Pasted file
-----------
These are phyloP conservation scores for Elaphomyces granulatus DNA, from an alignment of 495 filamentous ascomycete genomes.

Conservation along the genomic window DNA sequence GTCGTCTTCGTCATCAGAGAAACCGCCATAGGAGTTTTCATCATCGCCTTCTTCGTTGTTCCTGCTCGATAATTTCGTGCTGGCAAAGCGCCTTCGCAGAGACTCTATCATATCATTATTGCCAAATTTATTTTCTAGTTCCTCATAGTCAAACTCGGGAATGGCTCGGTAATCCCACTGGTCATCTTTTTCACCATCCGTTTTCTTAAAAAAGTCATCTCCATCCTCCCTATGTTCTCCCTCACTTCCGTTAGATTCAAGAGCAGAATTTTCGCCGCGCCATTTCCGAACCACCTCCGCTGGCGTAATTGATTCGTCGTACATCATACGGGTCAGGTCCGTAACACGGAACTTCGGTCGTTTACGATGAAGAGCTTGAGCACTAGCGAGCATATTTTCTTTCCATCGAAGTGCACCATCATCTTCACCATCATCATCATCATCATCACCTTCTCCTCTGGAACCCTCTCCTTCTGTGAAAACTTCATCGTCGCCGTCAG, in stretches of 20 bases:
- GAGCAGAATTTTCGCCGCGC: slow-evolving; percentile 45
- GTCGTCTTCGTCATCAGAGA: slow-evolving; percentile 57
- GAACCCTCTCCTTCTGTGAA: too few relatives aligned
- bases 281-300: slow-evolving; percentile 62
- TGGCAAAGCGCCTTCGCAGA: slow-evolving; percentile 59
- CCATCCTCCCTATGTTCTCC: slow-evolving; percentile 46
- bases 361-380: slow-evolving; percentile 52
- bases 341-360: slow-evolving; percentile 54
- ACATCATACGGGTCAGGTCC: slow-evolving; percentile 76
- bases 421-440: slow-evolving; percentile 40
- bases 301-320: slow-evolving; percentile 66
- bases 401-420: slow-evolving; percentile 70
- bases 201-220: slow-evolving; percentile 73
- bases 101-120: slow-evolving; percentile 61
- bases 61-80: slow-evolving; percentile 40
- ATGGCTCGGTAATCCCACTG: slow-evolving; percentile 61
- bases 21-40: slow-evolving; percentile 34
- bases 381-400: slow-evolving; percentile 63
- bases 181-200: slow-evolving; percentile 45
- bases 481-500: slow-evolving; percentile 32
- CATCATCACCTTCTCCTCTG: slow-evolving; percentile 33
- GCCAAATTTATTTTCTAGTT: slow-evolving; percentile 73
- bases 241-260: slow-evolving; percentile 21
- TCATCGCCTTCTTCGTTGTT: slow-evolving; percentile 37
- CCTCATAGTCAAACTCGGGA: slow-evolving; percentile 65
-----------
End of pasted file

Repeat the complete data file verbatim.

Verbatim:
These are phyloP conservation scores for Elaphomyces granulatus DNA, from an alignment of 495 filamentous ascomycete genomes.

Conservation along the genomic window DNA sequence GTCGTCTTCGTCATCAGAGAAACCGCCATAGGAGTTTTCATCATCGCCTTCTTCGTTGTTCCTGCTCGATAATTTCGTGCTGGCAAAGCGCCTTCGCAGAGACTCTATCATATCATTATTGCCAAATTTATTTTCTAGTTCCTCATAGTCAAACTCGGGAATGGCTCGGTAATCCCACTGGTCATCTTTTTCACCATCCGTTTTCTTAAAAAAGTCATCTCCATCCTCCCTATGTTCTCCCTCACTTCCGTTAGATTCAAGAGCAGAATTTTCGCCGCGCCATTTCCGAACCACCTCCGCTGGCGTAATTGATTCGTCGTACATCATACGGGTCAGGTCCGTAACACGGAACTTCGGTCGTTTACGATGAAGAGCTTGAGCACTAGCGAGCATATTTTCTTTCCATCGAAGTGCACCATCATCTTCACCATCATCATCATCATCATCACCTTCTCCTCTGGAACCCTCTCCTTCTGTGAAAACTTCATCGTCGCCGTCAG, in stretches of 20 bases:
- GAGCAGAATTTTCGCCGCGC: slow-evolving; percentile 45
- GTCGTCTTCGTCATCAGAGA: slow-evolving; percentile 57
- GAACCCTCTCCTTCTGTGAA: too few relatives aligned
- bases 281-300: slow-evolving; percentile 62
- TGGCAAAGCGCCTTCGCAGA: slow-evolving; percentile 59
- CCATCCTCCCTATGTTCTCC: slow-evolving; percentile 46
- bases 361-380: slow-evolving; percentile 52
- bases 341-360: slow-evolving; percentile 54
- ACATCATACGGGTCAGGTCC: slow-evolving; percentile 76
- bases 421-440: slow-evolving; percentile 40
- bases 301-320: slow-evolving; percentile 66
- bases 401-420: slow-evolving; percentile 70
- bases 201-220: slow-evolving; percentile 73
- bases 101-120: slow-evolving; percentile 61
- bases 61-80: slow-evolving; percentile 40
- ATGGCTCGGTAATCCCACTG: slow-evolving; percentile 61
- bases 21-40: slow-evolving; percentile 34
- bases 381-400: slow-evolving; percentile 63
- bases 181-200: slow-evolving; percentile 45
- bases 481-500: slow-evolving; percentile 32
- CATCATCACCTTCTCCTCTG: slow-evolving; percentile 33
- GCCAAATTTATTTTCTAGTT: slow-evolving; percentile 73
- bases 241-260: slow-evolving; percentile 21
- TCATCGCCTTCTTCGTTGTT: slow-evolving; percentile 37
- CCTCATAGTCAAACTCGGGA: slow-evolving; percentile 65